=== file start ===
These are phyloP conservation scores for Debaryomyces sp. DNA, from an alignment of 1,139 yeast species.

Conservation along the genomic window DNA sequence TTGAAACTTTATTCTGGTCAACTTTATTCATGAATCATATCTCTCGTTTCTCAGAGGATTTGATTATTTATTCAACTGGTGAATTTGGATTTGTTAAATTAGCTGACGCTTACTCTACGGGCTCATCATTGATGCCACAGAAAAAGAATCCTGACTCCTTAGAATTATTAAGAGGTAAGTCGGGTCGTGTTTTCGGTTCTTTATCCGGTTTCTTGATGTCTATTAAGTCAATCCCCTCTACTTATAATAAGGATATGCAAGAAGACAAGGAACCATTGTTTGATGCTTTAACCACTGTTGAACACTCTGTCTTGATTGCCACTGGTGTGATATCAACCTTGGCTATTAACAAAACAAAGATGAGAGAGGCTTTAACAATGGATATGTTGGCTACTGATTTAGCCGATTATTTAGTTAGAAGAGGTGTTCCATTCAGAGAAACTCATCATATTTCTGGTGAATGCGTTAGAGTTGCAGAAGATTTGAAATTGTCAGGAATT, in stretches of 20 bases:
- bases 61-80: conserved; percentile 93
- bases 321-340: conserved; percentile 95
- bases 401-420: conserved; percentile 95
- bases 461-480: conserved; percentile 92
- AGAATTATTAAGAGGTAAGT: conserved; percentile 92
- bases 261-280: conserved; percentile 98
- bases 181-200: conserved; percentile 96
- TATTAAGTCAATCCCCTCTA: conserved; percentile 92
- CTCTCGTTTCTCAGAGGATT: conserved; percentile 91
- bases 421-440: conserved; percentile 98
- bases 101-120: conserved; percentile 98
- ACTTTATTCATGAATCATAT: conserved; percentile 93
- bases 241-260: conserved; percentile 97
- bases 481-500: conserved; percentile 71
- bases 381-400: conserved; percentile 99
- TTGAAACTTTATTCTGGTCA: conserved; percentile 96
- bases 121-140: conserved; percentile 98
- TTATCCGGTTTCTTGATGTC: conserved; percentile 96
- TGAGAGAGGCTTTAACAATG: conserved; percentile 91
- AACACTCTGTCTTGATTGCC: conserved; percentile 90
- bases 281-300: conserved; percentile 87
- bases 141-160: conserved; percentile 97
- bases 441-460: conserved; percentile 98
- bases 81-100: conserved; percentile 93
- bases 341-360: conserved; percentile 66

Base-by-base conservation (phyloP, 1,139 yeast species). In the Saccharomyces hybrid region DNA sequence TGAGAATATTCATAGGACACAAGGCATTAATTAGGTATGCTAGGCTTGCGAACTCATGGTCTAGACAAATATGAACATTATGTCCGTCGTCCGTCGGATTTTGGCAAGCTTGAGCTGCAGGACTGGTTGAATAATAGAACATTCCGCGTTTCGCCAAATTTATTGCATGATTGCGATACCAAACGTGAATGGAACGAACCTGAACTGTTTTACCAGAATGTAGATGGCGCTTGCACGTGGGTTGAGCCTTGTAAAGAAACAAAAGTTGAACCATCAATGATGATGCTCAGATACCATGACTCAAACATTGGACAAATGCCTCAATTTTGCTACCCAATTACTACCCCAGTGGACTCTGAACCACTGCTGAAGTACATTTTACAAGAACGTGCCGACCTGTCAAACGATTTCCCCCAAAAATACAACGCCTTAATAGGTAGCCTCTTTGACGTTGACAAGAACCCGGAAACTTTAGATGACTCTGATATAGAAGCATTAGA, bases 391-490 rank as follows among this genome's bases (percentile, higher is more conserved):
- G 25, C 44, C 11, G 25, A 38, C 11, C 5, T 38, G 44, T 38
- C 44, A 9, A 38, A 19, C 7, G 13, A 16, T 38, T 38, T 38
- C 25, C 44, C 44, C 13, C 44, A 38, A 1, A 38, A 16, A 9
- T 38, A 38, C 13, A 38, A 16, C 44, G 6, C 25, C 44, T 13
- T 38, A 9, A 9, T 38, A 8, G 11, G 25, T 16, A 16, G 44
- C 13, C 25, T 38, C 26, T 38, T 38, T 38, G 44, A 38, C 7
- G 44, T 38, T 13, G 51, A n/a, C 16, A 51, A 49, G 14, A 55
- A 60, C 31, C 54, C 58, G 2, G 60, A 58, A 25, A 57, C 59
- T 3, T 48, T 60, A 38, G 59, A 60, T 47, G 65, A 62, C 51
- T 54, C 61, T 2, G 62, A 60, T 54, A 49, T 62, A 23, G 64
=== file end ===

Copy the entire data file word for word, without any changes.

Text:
These are phyloP conservation scores for Debaryomyces sp. DNA, from an alignment of 1,139 yeast species.

Conservation along the genomic window DNA sequence TTGAAACTTTATTCTGGTCAACTTTATTCATGAATCATATCTCTCGTTTCTCAGAGGATTTGATTATTTATTCAACTGGTGAATTTGGATTTGTTAAATTAGCTGACGCTTACTCTACGGGCTCATCATTGATGCCACAGAAAAAGAATCCTGACTCCTTAGAATTATTAAGAGGTAAGTCGGGTCGTGTTTTCGGTTCTTTATCCGGTTTCTTGATGTCTATTAAGTCAATCCCCTCTACTTATAATAAGGATATGCAAGAAGACAAGGAACCATTGTTTGATGCTTTAACCACTGTTGAACACTCTGTCTTGATTGCCACTGGTGTGATATCAACCTTGGCTATTAACAAAACAAAGATGAGAGAGGCTTTAACAATGGATATGTTGGCTACTGATTTAGCCGATTATTTAGTTAGAAGAGGTGTTCCATTCAGAGAAACTCATCATATTTCTGGTGAATGCGTTAGAGTTGCAGAAGATTTGAAATTGTCAGGAATT, in stretches of 20 bases:
- bases 61-80: conserved; percentile 93
- bases 321-340: conserved; percentile 95
- bases 401-420: conserved; percentile 95
- bases 461-480: conserved; percentile 92
- AGAATTATTAAGAGGTAAGT: conserved; percentile 92
- bases 261-280: conserved; percentile 98
- bases 181-200: conserved; percentile 96
- TATTAAGTCAATCCCCTCTA: conserved; percentile 92
- CTCTCGTTTCTCAGAGGATT: conserved; percentile 91
- bases 421-440: conserved; percentile 98
- bases 101-120: conserved; percentile 98
- ACTTTATTCATGAATCATAT: conserved; percentile 93
- bases 241-260: conserved; percentile 97
- bases 481-500: conserved; percentile 71
- bases 381-400: conserved; percentile 99
- TTGAAACTTTATTCTGGTCA: conserved; percentile 96
- bases 121-140: conserved; percentile 98
- TTATCCGGTTTCTTGATGTC: conserved; percentile 96
- TGAGAGAGGCTTTAACAATG: conserved; percentile 91
- AACACTCTGTCTTGATTGCC: conserved; percentile 90
- bases 281-300: conserved; percentile 87
- bases 141-160: conserved; percentile 97
- bases 441-460: conserved; percentile 98
- bases 81-100: conserved; percentile 93
- bases 341-360: conserved; percentile 66

Base-by-base conservation (phyloP, 1,139 yeast species). In the Saccharomyces hybrid region DNA sequence TGAGAATATTCATAGGACACAAGGCATTAATTAGGTATGCTAGGCTTGCGAACTCATGGTCTAGACAAATATGAACATTATGTCCGTCGTCCGTCGGATTTTGGCAAGCTTGAGCTGCAGGACTGGTTGAATAATAGAACATTCCGCGTTTCGCCAAATTTATTGCATGATTGCGATACCAAACGTGAATGGAACGAACCTGAACTGTTTTACCAGAATGTAGATGGCGCTTGCACGTGGGTTGAGCCTTGTAAAGAAACAAAAGTTGAACCATCAATGATGATGCTCAGATACCATGACTCAAACATTGGACAAATGCCTCAATTTTGCTACCCAATTACTACCCCAGTGGACTCTGAACCACTGCTGAAGTACATTTTACAAGAACGTGCCGACCTGTCAAACGATTTCCCCCAAAAATACAACGCCTTAATAGGTAGCCTCTTTGACGTTGACAAGAACCCGGAAACTTTAGATGACTCTGATATAGAAGCATTAGA, bases 391-490 rank as follows among this genome's bases (percentile, higher is more conserved):
- G 25, C 44, C 11, G 25, A 38, C 11, C 5, T 38, G 44, T 38
- C 44, A 9, A 38, A 19, C 7, G 13, A 16, T 38, T 38, T 38
- C 25, C 44, C 44, C 13, C 44, A 38, A 1, A 38, A 16, A 9
- T 38, A 38, C 13, A 38, A 16, C 44, G 6, C 25, C 44, T 13
- T 38, A 9, A 9, T 38, A 8, G 11, G 25, T 16, A 16, G 44
- C 13, C 25, T 38, C 26, T 38, T 38, T 38, G 44, A 38, C 7
- G 44, T 38, T 13, G 51, A n/a, C 16, A 51, A 49, G 14, A 55
- A 60, C 31, C 54, C 58, G 2, G 60, A 58, A 25, A 57, C 59
- T 3, T 48, T 60, A 38, G 59, A 60, T 47, G 65, A 62, C 51
- T 54, C 61, T 2, G 62, A 60, T 54, A 49, T 62, A 23, G 64